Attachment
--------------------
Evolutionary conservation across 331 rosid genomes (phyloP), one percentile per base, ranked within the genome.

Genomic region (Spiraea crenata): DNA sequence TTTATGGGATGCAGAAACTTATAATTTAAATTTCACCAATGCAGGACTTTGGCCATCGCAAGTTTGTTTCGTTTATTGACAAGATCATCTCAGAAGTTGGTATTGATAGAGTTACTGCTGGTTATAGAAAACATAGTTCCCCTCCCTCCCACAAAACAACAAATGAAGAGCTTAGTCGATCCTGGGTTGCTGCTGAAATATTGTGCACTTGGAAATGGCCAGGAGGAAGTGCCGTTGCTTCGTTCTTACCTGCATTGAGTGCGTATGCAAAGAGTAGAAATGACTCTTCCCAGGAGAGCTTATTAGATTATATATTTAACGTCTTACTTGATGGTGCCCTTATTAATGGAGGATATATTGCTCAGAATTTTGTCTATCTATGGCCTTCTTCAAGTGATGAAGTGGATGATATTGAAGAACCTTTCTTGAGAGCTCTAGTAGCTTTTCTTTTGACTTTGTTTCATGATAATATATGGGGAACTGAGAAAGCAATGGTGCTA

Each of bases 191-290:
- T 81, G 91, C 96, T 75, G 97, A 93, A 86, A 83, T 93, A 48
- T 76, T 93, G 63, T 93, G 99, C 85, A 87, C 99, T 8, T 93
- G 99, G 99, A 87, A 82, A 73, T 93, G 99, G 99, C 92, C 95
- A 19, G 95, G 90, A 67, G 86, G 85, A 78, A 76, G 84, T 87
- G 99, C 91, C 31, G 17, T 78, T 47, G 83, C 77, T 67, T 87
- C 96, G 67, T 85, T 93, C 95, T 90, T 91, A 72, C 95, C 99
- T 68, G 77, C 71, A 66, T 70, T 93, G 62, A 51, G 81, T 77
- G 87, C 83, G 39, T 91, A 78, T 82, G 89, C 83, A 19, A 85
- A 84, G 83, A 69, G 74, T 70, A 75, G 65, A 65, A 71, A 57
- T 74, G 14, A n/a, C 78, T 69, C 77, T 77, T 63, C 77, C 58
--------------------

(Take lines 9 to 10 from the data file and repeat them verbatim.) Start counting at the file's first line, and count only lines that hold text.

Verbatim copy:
- C 96, G 67, T 85, T 93, C 95, T 90, T 91, A 72, C 95, C 99
- T 68, G 77, C 71, A 66, T 70, T 93, G 62, A 51, G 81, T 77